There’s no such thing as the dog days of summer for Lauren Underwood.
With Election Day less than 12 weeks away, the 14th District Democratic candidate for Congress maintains a brisk schedule with meetings, voter contacts, fundraising and social events and even the occasional parade.
Underwood can’t afford anything less than a full sprint in what’s perceived as an uphill race against four-term Republican incumbent Randy Hultgren.
“Healthcare’s at stake, our great public schools are at stake, the safety and security of our kids are at stake in this election,” she told Kane County Democrats at a recent picnic. “We saw what happened in 2016 when we thought that someone else was going to step up.”
The 31-year-old registered nurse and healthcare analyst from Naperville decided decided she would step up, motivated in part by Hultgren’s votes to eliminate the Affordable Care Act and her own experiences with a pre-existing heart condition.
“We have a Congressman who hasn’t shown up and had our backs,” she said. “Boy, do I know what he’s been doing — these votes to take away our healthcare, votes to raise our taxes, votes to weaken our public schools, in the pocket of the gun lobby. We can do better.”
Underwood, an African-American woman running in an overwhelmingly white district, won 57.3 percent of the vote to easily top a seven-candidate Democratic primary field last March and earn the one-on-one showdown with Hultgren.
The district is still seen as GOP friendly. President Donald Trump won it by four points over Democrat Hillary Clinton in 2016. Hultgren, meanwhile, had a nearly 19-point win in his reelection bid in a district that covers portions of Lake, McHenry, Kane, DeKalb, Kendall, DuPage and Will counties.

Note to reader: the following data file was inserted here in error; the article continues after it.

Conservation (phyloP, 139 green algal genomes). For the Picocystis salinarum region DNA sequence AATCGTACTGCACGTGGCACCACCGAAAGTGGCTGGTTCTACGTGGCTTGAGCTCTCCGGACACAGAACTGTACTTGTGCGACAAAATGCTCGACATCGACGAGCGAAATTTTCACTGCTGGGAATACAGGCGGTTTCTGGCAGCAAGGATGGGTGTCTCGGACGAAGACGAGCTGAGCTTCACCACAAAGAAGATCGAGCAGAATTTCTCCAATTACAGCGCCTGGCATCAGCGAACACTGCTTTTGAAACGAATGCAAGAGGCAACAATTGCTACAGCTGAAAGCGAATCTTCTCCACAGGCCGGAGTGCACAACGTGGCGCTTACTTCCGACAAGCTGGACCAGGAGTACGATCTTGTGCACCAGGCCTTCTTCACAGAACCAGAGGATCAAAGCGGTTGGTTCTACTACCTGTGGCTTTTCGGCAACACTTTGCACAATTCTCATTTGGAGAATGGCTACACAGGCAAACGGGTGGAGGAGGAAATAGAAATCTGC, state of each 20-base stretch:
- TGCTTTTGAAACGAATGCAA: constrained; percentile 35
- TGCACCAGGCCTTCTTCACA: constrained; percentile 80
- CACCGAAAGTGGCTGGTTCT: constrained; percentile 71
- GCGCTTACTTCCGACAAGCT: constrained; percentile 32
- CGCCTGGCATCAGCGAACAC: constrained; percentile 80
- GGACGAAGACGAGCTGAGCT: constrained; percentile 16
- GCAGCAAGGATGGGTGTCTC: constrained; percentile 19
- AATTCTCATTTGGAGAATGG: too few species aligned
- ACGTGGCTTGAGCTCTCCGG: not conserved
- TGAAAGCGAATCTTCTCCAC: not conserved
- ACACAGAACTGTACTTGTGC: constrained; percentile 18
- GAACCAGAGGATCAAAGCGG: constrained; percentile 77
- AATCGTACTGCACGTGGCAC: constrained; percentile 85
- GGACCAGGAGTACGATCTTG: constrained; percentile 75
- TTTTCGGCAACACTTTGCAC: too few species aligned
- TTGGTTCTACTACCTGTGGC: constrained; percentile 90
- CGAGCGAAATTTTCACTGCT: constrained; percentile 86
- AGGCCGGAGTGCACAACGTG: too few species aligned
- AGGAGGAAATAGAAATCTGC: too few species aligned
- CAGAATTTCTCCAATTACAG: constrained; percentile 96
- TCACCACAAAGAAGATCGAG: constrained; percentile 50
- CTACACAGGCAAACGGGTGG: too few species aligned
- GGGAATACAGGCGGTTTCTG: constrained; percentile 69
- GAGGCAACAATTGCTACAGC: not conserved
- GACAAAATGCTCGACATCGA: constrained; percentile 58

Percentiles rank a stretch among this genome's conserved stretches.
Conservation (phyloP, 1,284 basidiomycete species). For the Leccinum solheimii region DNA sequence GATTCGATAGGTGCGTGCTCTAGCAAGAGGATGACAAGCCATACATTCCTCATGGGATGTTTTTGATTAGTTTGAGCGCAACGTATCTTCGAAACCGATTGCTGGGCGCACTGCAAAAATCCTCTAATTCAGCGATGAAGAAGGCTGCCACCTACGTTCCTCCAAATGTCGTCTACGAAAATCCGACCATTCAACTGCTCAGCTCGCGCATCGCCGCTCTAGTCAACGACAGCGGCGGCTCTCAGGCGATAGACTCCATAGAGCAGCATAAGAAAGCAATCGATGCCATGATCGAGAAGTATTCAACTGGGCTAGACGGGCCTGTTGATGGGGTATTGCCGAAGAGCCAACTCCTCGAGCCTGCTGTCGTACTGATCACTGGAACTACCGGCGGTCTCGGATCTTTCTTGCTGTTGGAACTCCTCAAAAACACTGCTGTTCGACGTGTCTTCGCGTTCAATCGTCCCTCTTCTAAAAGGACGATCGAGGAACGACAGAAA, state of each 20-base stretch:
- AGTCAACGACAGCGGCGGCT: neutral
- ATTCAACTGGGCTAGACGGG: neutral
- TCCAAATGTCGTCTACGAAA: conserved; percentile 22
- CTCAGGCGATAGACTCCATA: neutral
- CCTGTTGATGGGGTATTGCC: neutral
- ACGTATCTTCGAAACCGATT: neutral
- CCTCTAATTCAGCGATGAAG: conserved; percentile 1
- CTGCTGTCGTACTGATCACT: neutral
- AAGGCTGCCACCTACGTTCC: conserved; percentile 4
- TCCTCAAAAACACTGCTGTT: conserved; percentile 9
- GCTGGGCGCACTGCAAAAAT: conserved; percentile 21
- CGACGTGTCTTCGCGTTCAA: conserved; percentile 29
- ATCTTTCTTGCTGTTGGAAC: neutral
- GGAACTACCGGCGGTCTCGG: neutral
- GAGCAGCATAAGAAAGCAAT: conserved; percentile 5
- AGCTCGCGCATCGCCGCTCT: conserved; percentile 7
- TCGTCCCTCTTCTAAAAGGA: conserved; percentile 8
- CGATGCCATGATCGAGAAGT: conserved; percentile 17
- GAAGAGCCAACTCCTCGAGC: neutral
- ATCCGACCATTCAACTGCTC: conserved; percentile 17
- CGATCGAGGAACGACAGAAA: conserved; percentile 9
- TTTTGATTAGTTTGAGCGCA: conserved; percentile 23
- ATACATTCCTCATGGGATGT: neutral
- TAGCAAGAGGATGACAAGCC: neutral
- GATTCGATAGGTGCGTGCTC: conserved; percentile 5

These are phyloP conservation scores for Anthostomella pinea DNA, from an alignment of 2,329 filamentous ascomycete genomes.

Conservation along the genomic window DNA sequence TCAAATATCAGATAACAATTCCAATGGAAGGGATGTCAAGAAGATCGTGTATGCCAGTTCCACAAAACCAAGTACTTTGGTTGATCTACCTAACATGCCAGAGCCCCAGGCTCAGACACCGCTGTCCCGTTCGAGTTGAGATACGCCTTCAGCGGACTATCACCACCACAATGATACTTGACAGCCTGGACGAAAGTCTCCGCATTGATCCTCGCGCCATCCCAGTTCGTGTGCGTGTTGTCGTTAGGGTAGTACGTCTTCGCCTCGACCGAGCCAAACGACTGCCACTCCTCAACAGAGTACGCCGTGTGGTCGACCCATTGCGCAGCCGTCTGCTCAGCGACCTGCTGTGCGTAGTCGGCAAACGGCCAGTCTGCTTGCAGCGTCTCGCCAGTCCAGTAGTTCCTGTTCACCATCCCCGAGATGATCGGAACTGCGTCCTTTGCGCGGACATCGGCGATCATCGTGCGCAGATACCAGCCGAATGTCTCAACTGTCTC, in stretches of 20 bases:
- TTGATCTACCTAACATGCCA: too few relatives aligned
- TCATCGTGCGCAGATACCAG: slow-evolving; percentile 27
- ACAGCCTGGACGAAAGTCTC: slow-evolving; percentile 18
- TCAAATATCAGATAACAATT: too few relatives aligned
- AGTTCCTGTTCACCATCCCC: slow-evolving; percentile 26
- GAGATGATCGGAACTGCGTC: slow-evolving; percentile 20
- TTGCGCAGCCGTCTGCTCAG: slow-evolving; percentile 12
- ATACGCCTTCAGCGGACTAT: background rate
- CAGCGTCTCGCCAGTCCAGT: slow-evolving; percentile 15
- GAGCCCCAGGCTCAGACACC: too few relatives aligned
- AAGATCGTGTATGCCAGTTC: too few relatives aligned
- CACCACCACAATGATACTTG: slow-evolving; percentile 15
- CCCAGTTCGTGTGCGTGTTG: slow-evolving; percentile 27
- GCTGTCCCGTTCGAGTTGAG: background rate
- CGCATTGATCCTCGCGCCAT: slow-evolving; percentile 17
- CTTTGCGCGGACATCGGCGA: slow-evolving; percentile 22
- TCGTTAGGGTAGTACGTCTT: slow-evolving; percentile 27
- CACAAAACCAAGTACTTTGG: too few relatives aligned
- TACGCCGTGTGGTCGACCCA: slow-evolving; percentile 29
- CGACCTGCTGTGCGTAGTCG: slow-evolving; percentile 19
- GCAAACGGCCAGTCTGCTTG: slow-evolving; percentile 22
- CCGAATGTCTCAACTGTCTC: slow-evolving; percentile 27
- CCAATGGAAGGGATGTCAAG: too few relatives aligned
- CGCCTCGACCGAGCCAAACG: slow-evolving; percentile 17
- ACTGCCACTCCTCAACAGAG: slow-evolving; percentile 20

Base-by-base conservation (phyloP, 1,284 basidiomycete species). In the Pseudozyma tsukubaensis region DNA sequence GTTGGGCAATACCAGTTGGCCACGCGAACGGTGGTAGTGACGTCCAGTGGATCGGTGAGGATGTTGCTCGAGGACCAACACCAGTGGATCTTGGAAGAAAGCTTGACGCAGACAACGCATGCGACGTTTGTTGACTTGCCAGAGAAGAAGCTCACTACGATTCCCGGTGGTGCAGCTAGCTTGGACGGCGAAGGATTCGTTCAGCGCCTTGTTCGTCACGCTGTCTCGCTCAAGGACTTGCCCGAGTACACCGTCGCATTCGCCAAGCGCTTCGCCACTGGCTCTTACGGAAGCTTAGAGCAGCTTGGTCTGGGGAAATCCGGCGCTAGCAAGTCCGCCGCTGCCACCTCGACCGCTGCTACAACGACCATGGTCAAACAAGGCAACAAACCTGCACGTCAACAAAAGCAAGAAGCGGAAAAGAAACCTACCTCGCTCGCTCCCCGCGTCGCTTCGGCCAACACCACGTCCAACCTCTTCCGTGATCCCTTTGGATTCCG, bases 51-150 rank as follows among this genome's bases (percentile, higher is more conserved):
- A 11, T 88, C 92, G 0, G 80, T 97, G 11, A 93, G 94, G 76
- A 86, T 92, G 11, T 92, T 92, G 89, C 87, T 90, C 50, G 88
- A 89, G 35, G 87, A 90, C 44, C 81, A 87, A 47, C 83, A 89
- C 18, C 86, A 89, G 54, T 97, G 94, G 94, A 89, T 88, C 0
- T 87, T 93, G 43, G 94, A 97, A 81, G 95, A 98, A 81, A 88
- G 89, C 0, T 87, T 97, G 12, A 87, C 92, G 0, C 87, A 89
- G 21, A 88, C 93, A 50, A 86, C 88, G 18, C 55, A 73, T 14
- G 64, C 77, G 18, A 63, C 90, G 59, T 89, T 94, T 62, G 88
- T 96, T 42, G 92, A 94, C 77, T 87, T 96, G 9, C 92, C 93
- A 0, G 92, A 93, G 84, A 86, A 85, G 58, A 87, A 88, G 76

Analysts recently rated the 14th anywhere between slightly to solidly Republican.
“How do we know we win?” asked Underwood. “We are getting supported by people in this community, they are literally buying in. They’re investing in our race. Randy Hultgren is being supported by these companies and their PACs (political action committees) … whose interests he seems more interested in responding to than (to) the people in this community.
“There is extreme dissatisfaction with his performance.”
Republicans currently control the House of Representatives by 43 seats and a flip of less than two dozen could shift control.
National Democrats look to candidates like Underwood to close that gap.
It’s hard to tell that Underwood is a first-time candidate. She speaks confidently and directly but also has an easy manner and disarmingly bright smile when addressing audiences and in one-on-one situations.
JB Pritzker, the Democratic candidate for Illinois governor, called her a rising star.
“She’s so impressive that they summoned her to Washington D.C. for Emily’s List (a fundraising group supporting progressive women) and everybody was lining up to meet her,” he told Kane County party faithful. “They know she’s going to be a leader on behalf of progressive Democratic values that we all believe in.”